I lost a lot of time I can never get back reading Sam Tanenhaus's New York Times Magazine cover story on the reform conservative movement. (Title: "Can the G.O.P. Be a Party of Ideas?" I'll answer that: No.) John Quiggin at Crooked Timber says most of what needs to be said about the arrticle and the reformicons; I'd just like to note one anecdote involving John Murray, Eric Cantor's deputy chief of staff, who got involved in reformicon efforts:
[In 2013, Murray] commissioned polls and focus groups with middle-class voters in four midsize cities. Researchers sorted respondents into two groups of around a dozen people. One group consisted of self-identified Tea Party supporters, the other of moderate swing voters. What was interesting to Murray was that, aside from a few hot-button ideological issues, the two groups sounded alike. Their paramount concerns were nagging "kitchen-table-centric" issues. In Murray's paraphrase: "Fuel prices are up. Grocery bills are up. The kids are home now, but who's going to help us get them to college?" The respondents were not Obama fans, but they also felt as if the Republicans weren't helping them, either.I don't want you to think I'm turning into Ralph Nader or Conor Friedersdorf, but this doesn't really surprise me -- I think, deep down, the crazier right-wingers do feel like the rest of us and want solutions for the same problems we want solved.
But it doesn't matter, because these people are worked up into a frenzy day after day, hour after hour, by right-wing media, so it's naive to think that we're all pretty much the same "aside from a few hot-button issues." "Hot-button issues" become the central organizing principle of crazy-base thinking. Those people think fuel prices are up because Barack Obama secretly want to destroy capitalism and bring about the global caliphate. They think grocery bills are up because he has a radical agenda of government dependency-as-serfdom. Craziness isn't some extra thing that makes the crazies slightly different from everyone else, despite large areas of agreement; to the crazies, the craziness is the essence of their worldview.
If reform conservatives want to make inroads, they can't just keep publishing their dry journals and books and hoping that fellow elites will take notice. They're just not going to break through as long as Fox News and talk radio continue to exist.
Tanenhaus begin his article at a reformicon conference attended by Cantor, who's portrayed as having had a road-to-Damascus conversion to the reform cause:
Cantor's rise in power and visibility over the last six years was largely a result of his role in devising the Republican strategy of unbending opposition -- always, everywhere -- to anything Barack Obama proposed. Cantor built strong ties to Wall Street and to wealthy, conservative donors, and yet here he was, too, espousing the new reformist principles: that the G.O.P. was letting down its actual base, by which he meant "the bulk of the people in this country" who "are feeling that this country is not there for them." Sounding like a graduate of the Joe Biden School of Empathy, Cantor told the audience that he himself has found, when imagining a path toward better policy, that "it's very helpful sometimes to think about the working family or maybe the single mom who at the end of a hard day has put her kids to bed and then has to face how she is going to make ends meet and pay the bills at the end of the month."Fat lot of good that did him, as we know now. Republican voters don't want to hear that crap. The right-wing media and GOP politicians -- including, in the past, Cantor himself -- have conditioned the party's voters to cultivate hate, not empathy. Cantor stopped fanning the hate flames, and now Cantor is electoral roadkill.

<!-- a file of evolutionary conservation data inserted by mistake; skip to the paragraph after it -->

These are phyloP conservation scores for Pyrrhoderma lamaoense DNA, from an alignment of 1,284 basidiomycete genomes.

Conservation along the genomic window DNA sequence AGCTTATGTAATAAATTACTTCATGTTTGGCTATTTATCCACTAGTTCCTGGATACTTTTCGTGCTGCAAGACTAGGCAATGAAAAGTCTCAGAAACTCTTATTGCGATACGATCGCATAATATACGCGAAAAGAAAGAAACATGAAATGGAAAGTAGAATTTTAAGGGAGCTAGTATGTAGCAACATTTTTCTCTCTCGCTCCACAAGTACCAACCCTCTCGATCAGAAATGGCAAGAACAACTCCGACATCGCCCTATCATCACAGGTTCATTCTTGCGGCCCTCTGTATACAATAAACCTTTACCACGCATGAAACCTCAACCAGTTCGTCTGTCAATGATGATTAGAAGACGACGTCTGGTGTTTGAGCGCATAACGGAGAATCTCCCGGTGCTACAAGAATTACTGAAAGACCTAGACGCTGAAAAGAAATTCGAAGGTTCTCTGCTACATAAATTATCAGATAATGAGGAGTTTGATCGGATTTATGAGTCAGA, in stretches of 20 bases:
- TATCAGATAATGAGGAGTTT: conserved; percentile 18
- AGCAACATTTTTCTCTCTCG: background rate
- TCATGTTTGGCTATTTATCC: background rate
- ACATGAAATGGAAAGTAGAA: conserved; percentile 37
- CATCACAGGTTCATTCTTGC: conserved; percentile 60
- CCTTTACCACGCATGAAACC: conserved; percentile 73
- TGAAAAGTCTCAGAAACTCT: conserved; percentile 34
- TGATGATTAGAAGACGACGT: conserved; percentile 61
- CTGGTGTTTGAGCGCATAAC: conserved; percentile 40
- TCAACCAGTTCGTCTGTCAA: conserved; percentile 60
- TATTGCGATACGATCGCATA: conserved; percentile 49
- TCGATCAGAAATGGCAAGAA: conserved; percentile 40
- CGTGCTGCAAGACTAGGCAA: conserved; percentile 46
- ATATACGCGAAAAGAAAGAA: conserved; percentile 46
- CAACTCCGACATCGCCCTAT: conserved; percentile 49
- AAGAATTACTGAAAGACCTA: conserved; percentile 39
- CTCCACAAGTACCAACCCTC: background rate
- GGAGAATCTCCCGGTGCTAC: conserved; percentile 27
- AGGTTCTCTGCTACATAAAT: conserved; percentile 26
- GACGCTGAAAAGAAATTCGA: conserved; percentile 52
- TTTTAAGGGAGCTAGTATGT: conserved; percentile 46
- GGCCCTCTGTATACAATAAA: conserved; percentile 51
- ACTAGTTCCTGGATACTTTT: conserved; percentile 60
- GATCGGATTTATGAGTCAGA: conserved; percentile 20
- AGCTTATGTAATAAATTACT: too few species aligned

... this is not a hospitable moment for serious-minded intellectuals on the right. The place once claimed in the culture by [Irving] Kristol and William F. Buckley Jr. is now inhabited by Fox News hosts and Rush Limbaugh and the radio host Laura Ingraham, who is widely credited with mobilizing the troops who expelled Eric Cantor from Congress.I know Tanenhaus knows this (he's been working on a Buckley biography for years), but he doesn't mention the fact that Buckley publicly embraced Limbaugh, which made Limbaugh the current right's idea of an intellectual, as Zev Chafets wrote a few years ago:
William F. Buckley Jr., the publisher of The National Review, saw the young broadcaster's star power and took Limbaugh into his orbit. Limbaugh was honored by the attention.That was the end of any hope that this generation's right-wingers might embrace anything deeper than rage-inducing soundbites and catchphrases. The patron saint of conservative intellectuals endorsed two know-nothings -- Limbaugh and Ronald Reagan -- and now the right is stuck in the swamp of absolutist ignorance they made the right's home.
"I grew up on National Review and Mr. Buckley," Limbaugh told me. "Aside from my father, he's the most influential man in my life." In Buckley's circle he was an incongruous figure -- provincial, self-educated and full of declasse rock-and-roll enthusiasm. But Buckley took Limbaugh seriously, cultivated him, promoted him and saw to it that he connected with the right people.
Buckley died a few days after my first visit to Limbaugh in Florida. Limbaugh mourned him on the air and off. But he also had a sense that, with Buckley's passing, he now became the movement's elder statesman. Jay Nordlinger, a senior editor at The National Review, watched Limbaugh's tutelage under Buckley, and he takes Limbaugh seriously as a polemicist and public intellectual. "I hired a lot of people over the years, fancy kids from elite schools, and I always asked, 'How did you become a conservative?' Many of them said, 'Listening to Rush Limbaugh.' And often they'd add, 'Behind my parents' back.'"